I got excited thinking about Snowbird condos in Utah.

Bermuda limits which properties can be purchased by non-Bermudians.

What showmom858 said.

Personally. I wouldn’t want to be in Bermuda during their winter months as it could be quite chilly. It does have great snorkeling and renting during the winter months is considerably less expensive than in season, so might be perfect for you.

H and I are planning on wintering in different places after he retires. I have no desire to own a second home. My mom is in Florida and though we likely will inherit her place, I have no desire to keep it.

Bermuda is 600 miles off the coast of North Carolina and although it is in the gulf stream it is not warm in the winter months like islands to the south.

@Creekland my inlaws lived on a sailboat several different times. The first was with their children for 12 months. The next was for 2 years in the Mediterranean. The third was for several years with a journey from Australia to the west coast of the US. As they aged they swapped the sail boat for a power boat which they lived on for 2 years. They still have that powerboat and have done periods of 6 months living on board. They always kept a land based home. With the first two trips they rented their house out and had an apartment as my FIL sometimes had to come back for business. My MIL is a saint. The other trips they left there home empty but with a caretaker.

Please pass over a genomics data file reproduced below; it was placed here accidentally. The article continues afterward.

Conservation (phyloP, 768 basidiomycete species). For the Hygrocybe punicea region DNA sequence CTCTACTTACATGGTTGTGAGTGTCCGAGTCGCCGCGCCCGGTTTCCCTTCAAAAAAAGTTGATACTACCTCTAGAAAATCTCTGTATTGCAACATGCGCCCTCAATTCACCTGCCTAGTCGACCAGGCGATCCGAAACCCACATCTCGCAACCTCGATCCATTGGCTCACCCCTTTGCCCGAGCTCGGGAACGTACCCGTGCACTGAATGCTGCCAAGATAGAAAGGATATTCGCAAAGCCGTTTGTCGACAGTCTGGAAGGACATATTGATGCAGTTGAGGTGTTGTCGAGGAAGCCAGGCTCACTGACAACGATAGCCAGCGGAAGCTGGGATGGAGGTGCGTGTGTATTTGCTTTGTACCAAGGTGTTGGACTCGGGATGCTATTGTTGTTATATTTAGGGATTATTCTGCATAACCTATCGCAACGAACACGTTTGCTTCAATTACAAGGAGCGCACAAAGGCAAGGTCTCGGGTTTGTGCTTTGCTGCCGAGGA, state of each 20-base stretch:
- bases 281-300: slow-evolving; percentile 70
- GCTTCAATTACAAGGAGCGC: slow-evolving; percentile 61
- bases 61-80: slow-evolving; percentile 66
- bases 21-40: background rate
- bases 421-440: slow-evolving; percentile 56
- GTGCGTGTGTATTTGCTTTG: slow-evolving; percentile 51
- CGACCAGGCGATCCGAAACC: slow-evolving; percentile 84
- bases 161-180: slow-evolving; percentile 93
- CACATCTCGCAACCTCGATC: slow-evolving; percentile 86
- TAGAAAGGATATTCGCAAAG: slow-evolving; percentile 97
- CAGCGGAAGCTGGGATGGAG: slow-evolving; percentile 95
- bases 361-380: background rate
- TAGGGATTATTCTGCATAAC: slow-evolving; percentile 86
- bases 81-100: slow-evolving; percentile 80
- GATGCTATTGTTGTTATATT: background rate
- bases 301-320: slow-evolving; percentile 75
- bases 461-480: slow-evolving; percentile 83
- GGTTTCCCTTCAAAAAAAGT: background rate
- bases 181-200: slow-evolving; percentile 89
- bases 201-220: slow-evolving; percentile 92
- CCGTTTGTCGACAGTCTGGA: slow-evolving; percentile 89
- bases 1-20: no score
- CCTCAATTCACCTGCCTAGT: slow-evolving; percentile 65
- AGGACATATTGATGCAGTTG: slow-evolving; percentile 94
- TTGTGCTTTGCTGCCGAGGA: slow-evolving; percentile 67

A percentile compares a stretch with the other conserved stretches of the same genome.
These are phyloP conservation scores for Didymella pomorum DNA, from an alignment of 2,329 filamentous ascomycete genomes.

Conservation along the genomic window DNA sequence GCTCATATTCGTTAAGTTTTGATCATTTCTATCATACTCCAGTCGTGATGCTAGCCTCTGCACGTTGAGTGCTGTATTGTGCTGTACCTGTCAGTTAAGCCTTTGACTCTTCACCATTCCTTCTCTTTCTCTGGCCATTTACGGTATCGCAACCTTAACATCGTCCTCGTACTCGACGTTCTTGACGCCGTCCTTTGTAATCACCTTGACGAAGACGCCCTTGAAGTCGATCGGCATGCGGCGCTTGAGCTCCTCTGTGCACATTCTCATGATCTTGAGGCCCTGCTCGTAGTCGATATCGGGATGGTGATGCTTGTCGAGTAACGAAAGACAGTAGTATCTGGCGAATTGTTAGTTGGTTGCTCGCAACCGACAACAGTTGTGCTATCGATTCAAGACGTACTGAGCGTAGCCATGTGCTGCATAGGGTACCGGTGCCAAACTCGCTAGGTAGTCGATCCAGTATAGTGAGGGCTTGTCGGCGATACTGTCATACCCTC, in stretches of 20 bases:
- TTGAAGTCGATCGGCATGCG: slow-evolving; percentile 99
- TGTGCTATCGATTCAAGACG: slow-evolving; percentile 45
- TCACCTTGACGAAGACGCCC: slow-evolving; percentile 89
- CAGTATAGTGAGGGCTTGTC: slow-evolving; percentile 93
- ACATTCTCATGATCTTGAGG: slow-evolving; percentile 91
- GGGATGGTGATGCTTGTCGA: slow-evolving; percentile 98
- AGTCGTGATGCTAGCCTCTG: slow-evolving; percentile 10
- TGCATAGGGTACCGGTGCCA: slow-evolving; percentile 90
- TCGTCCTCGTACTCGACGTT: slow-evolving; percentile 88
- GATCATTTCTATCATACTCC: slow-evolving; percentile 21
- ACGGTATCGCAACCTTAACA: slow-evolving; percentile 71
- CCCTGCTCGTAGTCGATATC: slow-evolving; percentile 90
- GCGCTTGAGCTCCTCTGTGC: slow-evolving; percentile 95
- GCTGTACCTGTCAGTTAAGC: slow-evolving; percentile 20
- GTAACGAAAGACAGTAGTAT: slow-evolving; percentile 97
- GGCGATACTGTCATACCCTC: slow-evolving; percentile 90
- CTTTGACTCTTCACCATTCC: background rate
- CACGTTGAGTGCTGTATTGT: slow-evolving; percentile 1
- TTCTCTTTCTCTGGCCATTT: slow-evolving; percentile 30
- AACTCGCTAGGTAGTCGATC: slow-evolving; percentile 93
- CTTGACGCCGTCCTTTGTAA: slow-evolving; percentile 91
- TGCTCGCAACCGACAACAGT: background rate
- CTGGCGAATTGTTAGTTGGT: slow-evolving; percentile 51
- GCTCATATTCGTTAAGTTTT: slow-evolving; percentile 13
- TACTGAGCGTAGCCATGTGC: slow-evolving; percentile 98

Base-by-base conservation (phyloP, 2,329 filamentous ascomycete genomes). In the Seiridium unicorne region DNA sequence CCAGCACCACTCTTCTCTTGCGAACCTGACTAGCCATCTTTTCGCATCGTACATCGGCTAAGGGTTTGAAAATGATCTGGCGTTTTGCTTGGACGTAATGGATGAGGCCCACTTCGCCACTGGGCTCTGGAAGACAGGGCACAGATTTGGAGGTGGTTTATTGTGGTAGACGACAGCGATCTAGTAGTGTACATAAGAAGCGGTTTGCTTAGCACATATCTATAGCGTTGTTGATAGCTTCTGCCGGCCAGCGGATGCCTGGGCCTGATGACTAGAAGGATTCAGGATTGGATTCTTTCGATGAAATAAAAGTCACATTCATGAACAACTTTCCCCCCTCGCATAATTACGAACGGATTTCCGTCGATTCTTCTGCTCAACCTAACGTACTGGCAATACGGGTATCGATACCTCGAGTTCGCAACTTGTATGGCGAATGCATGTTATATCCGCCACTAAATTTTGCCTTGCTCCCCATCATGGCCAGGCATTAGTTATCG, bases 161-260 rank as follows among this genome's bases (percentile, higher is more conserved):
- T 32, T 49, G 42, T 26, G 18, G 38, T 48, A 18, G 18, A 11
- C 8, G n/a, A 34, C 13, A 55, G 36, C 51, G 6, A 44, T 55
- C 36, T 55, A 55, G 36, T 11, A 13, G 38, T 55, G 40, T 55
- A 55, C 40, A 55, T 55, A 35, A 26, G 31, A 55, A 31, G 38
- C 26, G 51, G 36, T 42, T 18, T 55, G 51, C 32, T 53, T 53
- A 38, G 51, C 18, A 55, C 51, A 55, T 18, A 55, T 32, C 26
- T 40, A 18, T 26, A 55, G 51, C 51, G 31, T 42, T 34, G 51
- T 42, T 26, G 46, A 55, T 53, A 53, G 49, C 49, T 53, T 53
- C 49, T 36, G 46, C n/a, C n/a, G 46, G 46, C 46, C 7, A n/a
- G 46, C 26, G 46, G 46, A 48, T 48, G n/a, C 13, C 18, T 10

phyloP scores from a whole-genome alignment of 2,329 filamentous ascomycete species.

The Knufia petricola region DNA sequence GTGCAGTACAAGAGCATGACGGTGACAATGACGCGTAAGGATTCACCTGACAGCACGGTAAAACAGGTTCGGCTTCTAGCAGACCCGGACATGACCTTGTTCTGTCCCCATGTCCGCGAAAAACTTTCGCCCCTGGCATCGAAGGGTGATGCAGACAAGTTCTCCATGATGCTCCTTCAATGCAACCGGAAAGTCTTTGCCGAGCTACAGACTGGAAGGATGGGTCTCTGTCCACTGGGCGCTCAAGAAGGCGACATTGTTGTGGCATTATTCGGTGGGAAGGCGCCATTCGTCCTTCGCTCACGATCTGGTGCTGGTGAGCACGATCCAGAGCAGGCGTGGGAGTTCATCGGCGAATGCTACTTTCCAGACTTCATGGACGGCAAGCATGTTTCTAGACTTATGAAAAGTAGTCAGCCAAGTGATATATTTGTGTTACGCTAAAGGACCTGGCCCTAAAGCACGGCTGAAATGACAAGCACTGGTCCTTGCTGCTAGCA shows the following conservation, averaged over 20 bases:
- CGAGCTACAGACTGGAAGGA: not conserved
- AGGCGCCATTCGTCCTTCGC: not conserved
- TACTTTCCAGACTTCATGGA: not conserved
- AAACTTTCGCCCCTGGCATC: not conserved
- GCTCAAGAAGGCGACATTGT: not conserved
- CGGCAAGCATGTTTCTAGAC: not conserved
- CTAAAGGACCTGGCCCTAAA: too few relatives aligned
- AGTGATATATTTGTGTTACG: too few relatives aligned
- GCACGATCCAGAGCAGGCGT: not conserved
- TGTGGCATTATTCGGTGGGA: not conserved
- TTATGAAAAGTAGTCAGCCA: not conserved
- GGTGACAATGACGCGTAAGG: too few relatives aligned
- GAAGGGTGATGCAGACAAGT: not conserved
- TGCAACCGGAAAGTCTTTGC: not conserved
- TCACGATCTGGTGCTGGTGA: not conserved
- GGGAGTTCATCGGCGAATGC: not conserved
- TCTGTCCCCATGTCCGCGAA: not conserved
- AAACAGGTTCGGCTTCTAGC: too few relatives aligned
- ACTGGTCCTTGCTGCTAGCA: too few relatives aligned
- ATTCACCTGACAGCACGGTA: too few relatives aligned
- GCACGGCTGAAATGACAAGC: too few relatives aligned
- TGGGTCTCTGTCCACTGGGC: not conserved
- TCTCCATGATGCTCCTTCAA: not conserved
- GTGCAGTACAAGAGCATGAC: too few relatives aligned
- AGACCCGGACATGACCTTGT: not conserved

My H talks of buying a boat but I doubt he will pull the trigger. He has been around boats enough to know that you have to spend a good amount to get something reliable especially if you go for a power boat. We feed his boat hunger by every few years doing a bareboat sailing charter. We started out with monohulls and this last trip did a catamaran. On the monohull I feel sick unless I take Bonine daily. The catamaran is pretty stable and I find I don’t get as sick unless the sea is rough. A bareboat charter is a great way to get the experience of living an extended period of time on a boat. On our last trip we met a German couple who had been out in French Polynesia for 4 months on a bareboat charter. He was 88 and she was in her 70’s. This was there 4th trip to French Polynesia. They were headed home and had another sailing trip planned to La Paz Mexico. Obviously charter rentals are expensive but it’s a great way to decide how you like being on a boat.